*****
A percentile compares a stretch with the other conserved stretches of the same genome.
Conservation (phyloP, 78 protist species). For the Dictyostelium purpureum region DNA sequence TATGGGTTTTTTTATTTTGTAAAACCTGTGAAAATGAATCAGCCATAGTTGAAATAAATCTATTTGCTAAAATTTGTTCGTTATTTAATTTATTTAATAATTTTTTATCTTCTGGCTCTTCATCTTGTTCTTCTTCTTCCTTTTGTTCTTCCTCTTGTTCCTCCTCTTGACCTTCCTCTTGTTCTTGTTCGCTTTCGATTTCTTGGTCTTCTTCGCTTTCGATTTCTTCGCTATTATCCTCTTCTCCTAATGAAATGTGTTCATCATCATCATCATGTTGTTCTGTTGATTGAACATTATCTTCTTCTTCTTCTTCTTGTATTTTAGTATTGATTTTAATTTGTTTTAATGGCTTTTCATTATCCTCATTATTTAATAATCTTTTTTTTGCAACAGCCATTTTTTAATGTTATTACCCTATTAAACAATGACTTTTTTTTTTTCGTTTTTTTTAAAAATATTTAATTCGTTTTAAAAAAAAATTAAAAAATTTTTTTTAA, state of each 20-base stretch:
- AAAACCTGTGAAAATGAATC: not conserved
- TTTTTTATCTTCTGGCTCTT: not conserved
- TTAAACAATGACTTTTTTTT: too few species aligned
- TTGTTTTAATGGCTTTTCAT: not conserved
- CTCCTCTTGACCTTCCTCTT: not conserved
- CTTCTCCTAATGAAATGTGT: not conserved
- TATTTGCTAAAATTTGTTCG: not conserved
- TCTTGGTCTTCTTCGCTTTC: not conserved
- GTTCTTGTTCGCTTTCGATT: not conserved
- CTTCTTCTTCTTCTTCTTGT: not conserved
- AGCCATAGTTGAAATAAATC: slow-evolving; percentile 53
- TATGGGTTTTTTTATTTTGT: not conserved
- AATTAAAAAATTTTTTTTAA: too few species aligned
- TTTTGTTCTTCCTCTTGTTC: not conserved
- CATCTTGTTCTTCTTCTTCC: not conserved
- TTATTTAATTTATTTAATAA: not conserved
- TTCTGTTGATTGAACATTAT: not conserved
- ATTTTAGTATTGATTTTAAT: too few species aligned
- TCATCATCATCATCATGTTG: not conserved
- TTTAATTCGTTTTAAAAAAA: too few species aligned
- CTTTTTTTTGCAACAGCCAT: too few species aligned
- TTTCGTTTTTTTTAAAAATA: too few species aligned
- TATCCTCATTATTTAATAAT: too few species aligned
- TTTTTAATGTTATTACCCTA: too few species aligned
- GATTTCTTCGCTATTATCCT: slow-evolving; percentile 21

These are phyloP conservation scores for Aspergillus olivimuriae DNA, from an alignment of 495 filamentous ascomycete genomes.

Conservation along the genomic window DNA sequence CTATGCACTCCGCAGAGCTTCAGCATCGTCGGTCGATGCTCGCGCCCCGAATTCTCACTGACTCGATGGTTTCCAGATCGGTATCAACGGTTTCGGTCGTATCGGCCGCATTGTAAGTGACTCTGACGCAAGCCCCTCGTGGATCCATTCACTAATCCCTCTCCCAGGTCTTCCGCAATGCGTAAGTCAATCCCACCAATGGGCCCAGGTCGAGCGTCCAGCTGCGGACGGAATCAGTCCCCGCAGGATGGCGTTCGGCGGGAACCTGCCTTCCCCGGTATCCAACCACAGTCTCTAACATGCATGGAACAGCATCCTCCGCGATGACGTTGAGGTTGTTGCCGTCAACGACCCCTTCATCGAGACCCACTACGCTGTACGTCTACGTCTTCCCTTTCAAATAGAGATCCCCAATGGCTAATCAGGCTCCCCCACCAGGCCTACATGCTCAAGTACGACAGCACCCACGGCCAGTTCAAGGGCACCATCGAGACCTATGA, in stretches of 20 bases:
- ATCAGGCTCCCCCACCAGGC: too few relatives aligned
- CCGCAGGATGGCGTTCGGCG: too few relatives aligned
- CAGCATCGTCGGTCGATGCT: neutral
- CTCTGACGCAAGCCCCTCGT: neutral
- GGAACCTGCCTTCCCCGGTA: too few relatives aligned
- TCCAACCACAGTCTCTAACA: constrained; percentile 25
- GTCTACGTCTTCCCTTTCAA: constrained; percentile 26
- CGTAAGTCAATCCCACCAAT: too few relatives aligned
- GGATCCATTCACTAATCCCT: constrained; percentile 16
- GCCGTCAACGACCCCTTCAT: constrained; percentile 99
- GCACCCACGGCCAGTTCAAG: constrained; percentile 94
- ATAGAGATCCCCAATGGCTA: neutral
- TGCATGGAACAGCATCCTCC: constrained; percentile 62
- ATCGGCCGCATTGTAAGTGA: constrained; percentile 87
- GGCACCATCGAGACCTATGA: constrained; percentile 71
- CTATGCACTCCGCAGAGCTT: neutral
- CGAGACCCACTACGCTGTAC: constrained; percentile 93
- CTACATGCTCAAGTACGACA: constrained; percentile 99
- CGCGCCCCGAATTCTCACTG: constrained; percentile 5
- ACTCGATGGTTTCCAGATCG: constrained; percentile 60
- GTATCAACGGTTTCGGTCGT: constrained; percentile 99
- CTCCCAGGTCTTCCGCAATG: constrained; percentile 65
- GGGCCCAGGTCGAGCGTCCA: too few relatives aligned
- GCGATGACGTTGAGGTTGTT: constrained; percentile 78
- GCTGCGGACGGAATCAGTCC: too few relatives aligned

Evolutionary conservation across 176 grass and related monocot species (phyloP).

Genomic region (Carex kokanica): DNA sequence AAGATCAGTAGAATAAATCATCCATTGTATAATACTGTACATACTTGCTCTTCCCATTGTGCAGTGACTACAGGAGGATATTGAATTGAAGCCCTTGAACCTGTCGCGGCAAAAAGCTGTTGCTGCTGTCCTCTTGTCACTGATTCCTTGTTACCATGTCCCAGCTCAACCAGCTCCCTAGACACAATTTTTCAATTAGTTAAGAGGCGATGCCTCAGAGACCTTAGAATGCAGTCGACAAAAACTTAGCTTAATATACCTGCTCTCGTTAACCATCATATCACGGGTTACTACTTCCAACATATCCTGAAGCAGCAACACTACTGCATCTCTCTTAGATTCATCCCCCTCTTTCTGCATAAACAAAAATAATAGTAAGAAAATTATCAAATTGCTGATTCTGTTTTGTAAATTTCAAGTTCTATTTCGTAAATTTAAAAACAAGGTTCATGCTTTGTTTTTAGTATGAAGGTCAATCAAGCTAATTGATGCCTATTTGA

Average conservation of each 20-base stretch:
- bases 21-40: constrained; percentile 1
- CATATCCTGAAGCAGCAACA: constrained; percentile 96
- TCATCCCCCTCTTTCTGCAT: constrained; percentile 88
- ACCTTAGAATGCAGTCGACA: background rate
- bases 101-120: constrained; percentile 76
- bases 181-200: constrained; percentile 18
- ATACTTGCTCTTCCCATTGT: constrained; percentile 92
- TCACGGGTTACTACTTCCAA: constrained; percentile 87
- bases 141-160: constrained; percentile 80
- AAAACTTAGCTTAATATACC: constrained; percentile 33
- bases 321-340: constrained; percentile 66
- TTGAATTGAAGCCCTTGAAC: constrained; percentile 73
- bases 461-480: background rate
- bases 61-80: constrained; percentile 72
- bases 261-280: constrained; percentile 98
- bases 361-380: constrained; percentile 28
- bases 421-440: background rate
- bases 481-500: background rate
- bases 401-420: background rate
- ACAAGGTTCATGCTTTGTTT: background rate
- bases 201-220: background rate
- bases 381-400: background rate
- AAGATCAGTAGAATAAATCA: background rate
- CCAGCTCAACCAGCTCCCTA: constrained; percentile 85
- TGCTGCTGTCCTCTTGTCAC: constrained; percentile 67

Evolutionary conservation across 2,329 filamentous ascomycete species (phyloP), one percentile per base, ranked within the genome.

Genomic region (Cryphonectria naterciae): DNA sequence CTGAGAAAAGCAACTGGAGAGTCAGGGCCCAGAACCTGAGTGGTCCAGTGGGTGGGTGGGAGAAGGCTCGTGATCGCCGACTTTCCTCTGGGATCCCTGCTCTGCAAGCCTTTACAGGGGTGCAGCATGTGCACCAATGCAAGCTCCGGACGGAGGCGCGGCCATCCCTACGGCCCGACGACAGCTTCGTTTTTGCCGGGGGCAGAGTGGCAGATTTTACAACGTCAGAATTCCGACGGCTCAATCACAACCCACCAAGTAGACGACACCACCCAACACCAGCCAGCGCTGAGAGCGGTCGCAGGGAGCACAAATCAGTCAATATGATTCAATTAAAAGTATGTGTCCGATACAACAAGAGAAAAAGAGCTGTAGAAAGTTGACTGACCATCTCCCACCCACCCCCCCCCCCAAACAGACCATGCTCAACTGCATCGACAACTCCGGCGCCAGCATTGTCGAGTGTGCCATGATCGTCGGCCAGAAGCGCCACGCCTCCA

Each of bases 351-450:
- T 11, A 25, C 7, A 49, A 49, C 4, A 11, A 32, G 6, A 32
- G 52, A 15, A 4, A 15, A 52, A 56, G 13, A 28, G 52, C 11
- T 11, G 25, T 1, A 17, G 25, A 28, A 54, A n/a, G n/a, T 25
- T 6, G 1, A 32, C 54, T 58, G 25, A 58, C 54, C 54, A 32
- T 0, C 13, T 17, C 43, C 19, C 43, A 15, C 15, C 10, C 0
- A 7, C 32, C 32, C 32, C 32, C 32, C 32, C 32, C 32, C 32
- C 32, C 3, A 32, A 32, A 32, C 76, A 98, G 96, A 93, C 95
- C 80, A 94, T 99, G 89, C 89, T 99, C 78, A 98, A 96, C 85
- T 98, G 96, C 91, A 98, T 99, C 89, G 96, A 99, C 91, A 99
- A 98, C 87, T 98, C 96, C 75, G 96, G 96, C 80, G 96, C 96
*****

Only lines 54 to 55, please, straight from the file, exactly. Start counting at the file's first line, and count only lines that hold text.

- GCTGCGGACGGAATCAGTCC: too few relatives aligned

Evolutionary conservation across 176 grass and related monocot species (phyloP).